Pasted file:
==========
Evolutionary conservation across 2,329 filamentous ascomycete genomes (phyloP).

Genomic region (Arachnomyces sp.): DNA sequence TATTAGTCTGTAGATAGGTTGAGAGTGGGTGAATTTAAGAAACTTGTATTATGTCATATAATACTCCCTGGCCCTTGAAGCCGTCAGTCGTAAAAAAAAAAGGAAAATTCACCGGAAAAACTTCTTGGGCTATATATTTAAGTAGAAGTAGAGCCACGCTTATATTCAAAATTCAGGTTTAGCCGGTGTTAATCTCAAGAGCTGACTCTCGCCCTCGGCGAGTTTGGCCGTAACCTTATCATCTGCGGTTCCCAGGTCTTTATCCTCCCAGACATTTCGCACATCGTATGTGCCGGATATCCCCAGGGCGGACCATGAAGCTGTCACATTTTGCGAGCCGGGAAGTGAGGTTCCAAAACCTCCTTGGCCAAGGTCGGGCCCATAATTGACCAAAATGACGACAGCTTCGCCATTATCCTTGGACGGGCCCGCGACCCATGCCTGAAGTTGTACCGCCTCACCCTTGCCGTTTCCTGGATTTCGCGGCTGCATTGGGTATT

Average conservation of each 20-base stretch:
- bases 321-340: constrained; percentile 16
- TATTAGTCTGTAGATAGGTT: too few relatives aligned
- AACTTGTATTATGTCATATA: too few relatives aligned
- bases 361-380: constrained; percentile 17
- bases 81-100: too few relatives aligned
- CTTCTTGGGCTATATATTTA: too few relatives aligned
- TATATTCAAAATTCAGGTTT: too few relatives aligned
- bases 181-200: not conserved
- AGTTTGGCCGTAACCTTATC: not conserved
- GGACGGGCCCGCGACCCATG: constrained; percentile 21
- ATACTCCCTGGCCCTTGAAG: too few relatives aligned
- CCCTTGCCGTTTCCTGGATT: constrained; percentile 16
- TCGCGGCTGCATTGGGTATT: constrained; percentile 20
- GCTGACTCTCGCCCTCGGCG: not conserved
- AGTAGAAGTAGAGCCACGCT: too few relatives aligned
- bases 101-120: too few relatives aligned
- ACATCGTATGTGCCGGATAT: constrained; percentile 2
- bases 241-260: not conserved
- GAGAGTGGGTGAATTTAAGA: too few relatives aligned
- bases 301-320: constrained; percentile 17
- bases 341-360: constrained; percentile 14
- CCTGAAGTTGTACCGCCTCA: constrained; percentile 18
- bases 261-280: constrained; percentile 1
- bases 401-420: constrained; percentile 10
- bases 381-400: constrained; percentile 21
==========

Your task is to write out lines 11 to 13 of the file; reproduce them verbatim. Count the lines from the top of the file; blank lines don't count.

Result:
- bases 181-200: not conserved
- AGTTTGGCCGTAACCTTATC: not conserved
- GGACGGGCCCGCGACCCATG: constrained; percentile 21